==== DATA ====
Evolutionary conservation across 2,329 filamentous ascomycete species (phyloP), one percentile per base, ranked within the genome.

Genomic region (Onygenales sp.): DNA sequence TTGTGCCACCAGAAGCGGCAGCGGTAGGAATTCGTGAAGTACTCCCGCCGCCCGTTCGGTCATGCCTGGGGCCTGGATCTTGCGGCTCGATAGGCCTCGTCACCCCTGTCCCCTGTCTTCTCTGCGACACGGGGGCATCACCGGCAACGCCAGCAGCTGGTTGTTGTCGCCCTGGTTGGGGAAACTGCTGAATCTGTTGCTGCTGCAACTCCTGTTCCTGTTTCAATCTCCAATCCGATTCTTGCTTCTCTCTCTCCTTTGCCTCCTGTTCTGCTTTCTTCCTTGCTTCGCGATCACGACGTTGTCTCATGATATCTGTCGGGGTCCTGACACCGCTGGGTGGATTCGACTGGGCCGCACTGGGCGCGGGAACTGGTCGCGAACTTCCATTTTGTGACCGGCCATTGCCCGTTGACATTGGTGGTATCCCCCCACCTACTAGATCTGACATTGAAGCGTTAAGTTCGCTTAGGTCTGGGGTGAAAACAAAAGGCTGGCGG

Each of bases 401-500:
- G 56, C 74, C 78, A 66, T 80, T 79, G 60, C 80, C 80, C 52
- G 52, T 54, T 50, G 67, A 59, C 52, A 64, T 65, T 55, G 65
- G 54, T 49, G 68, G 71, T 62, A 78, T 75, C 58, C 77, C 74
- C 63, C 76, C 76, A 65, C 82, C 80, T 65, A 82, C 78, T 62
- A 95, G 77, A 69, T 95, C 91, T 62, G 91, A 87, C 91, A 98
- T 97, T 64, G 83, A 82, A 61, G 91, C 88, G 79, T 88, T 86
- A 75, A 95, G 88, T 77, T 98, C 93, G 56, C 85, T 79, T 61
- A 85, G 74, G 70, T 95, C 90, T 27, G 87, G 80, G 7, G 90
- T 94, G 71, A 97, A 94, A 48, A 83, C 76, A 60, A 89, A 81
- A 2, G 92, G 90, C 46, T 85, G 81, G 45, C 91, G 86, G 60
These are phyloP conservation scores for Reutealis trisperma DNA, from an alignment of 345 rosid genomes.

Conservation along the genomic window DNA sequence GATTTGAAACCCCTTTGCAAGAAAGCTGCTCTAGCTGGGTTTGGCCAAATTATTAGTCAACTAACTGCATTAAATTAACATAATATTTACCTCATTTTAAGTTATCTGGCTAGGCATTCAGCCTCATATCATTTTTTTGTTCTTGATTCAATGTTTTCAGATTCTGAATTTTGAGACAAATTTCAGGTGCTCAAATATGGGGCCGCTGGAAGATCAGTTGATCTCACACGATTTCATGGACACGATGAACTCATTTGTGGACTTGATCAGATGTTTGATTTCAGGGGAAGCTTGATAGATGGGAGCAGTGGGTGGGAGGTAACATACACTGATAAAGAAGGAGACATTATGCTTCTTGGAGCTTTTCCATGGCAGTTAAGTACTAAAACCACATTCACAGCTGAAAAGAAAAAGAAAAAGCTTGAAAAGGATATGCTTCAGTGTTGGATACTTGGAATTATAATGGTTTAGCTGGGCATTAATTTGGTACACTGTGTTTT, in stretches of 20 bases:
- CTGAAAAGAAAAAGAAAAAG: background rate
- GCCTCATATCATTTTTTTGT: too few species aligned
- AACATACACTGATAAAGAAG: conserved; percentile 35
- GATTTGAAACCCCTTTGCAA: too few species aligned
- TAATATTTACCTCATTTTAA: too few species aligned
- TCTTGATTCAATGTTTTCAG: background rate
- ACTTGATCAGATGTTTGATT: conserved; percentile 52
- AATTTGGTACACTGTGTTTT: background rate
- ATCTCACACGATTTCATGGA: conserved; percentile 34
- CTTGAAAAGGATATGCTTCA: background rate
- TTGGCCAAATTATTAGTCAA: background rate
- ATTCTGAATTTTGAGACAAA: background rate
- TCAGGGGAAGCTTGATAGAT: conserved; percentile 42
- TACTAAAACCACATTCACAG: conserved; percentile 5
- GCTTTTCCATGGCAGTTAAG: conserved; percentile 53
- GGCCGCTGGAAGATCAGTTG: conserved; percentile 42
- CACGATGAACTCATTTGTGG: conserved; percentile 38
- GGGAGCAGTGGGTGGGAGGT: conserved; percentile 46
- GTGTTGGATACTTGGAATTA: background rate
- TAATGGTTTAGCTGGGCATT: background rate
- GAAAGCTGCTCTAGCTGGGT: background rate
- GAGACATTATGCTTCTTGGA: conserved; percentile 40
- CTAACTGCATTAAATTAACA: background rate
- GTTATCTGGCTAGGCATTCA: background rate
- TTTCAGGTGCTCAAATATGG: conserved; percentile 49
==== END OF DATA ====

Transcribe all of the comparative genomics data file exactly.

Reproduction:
Evolutionary conservation across 2,329 filamentous ascomycete species (phyloP), one percentile per base, ranked within the genome.

Genomic region (Onygenales sp.): DNA sequence TTGTGCCACCAGAAGCGGCAGCGGTAGGAATTCGTGAAGTACTCCCGCCGCCCGTTCGGTCATGCCTGGGGCCTGGATCTTGCGGCTCGATAGGCCTCGTCACCCCTGTCCCCTGTCTTCTCTGCGACACGGGGGCATCACCGGCAACGCCAGCAGCTGGTTGTTGTCGCCCTGGTTGGGGAAACTGCTGAATCTGTTGCTGCTGCAACTCCTGTTCCTGTTTCAATCTCCAATCCGATTCTTGCTTCTCTCTCTCCTTTGCCTCCTGTTCTGCTTTCTTCCTTGCTTCGCGATCACGACGTTGTCTCATGATATCTGTCGGGGTCCTGACACCGCTGGGTGGATTCGACTGGGCCGCACTGGGCGCGGGAACTGGTCGCGAACTTCCATTTTGTGACCGGCCATTGCCCGTTGACATTGGTGGTATCCCCCCACCTACTAGATCTGACATTGAAGCGTTAAGTTCGCTTAGGTCTGGGGTGAAAACAAAAGGCTGGCGG

Each of bases 401-500:
- G 56, C 74, C 78, A 66, T 80, T 79, G 60, C 80, C 80, C 52
- G 52, T 54, T 50, G 67, A 59, C 52, A 64, T 65, T 55, G 65
- G 54, T 49, G 68, G 71, T 62, A 78, T 75, C 58, C 77, C 74
- C 63, C 76, C 76, A 65, C 82, C 80, T 65, A 82, C 78, T 62
- A 95, G 77, A 69, T 95, C 91, T 62, G 91, A 87, C 91, A 98
- T 97, T 64, G 83, A 82, A 61, G 91, C 88, G 79, T 88, T 86
- A 75, A 95, G 88, T 77, T 98, C 93, G 56, C 85, T 79, T 61
- A 85, G 74, G 70, T 95, C 90, T 27, G 87, G 80, G 7, G 90
- T 94, G 71, A 97, A 94, A 48, A 83, C 76, A 60, A 89, A 81
- A 2, G 92, G 90, C 46, T 85, G 81, G 45, C 91, G 86, G 60
These are phyloP conservation scores for Reutealis trisperma DNA, from an alignment of 345 rosid genomes.

Conservation along the genomic window DNA sequence GATTTGAAACCCCTTTGCAAGAAAGCTGCTCTAGCTGGGTTTGGCCAAATTATTAGTCAACTAACTGCATTAAATTAACATAATATTTACCTCATTTTAAGTTATCTGGCTAGGCATTCAGCCTCATATCATTTTTTTGTTCTTGATTCAATGTTTTCAGATTCTGAATTTTGAGACAAATTTCAGGTGCTCAAATATGGGGCCGCTGGAAGATCAGTTGATCTCACACGATTTCATGGACACGATGAACTCATTTGTGGACTTGATCAGATGTTTGATTTCAGGGGAAGCTTGATAGATGGGAGCAGTGGGTGGGAGGTAACATACACTGATAAAGAAGGAGACATTATGCTTCTTGGAGCTTTTCCATGGCAGTTAAGTACTAAAACCACATTCACAGCTGAAAAGAAAAAGAAAAAGCTTGAAAAGGATATGCTTCAGTGTTGGATACTTGGAATTATAATGGTTTAGCTGGGCATTAATTTGGTACACTGTGTTTT, in stretches of 20 bases:
- CTGAAAAGAAAAAGAAAAAG: background rate
- GCCTCATATCATTTTTTTGT: too few species aligned
- AACATACACTGATAAAGAAG: conserved; percentile 35
- GATTTGAAACCCCTTTGCAA: too few species aligned
- TAATATTTACCTCATTTTAA: too few species aligned
- TCTTGATTCAATGTTTTCAG: background rate
- ACTTGATCAGATGTTTGATT: conserved; percentile 52
- AATTTGGTACACTGTGTTTT: background rate
- ATCTCACACGATTTCATGGA: conserved; percentile 34
- CTTGAAAAGGATATGCTTCA: background rate
- TTGGCCAAATTATTAGTCAA: background rate
- ATTCTGAATTTTGAGACAAA: background rate
- TCAGGGGAAGCTTGATAGAT: conserved; percentile 42
- TACTAAAACCACATTCACAG: conserved; percentile 5
- GCTTTTCCATGGCAGTTAAG: conserved; percentile 53
- GGCCGCTGGAAGATCAGTTG: conserved; percentile 42
- CACGATGAACTCATTTGTGG: conserved; percentile 38
- GGGAGCAGTGGGTGGGAGGT: conserved; percentile 46
- GTGTTGGATACTTGGAATTA: background rate
- TAATGGTTTAGCTGGGCATT: background rate
- GAAAGCTGCTCTAGCTGGGT: background rate
- GAGACATTATGCTTCTTGGA: conserved; percentile 40
- CTAACTGCATTAAATTAACA: background rate
- GTTATCTGGCTAGGCATTCA: background rate
- TTTCAGGTGCTCAAATATGG: conserved; percentile 49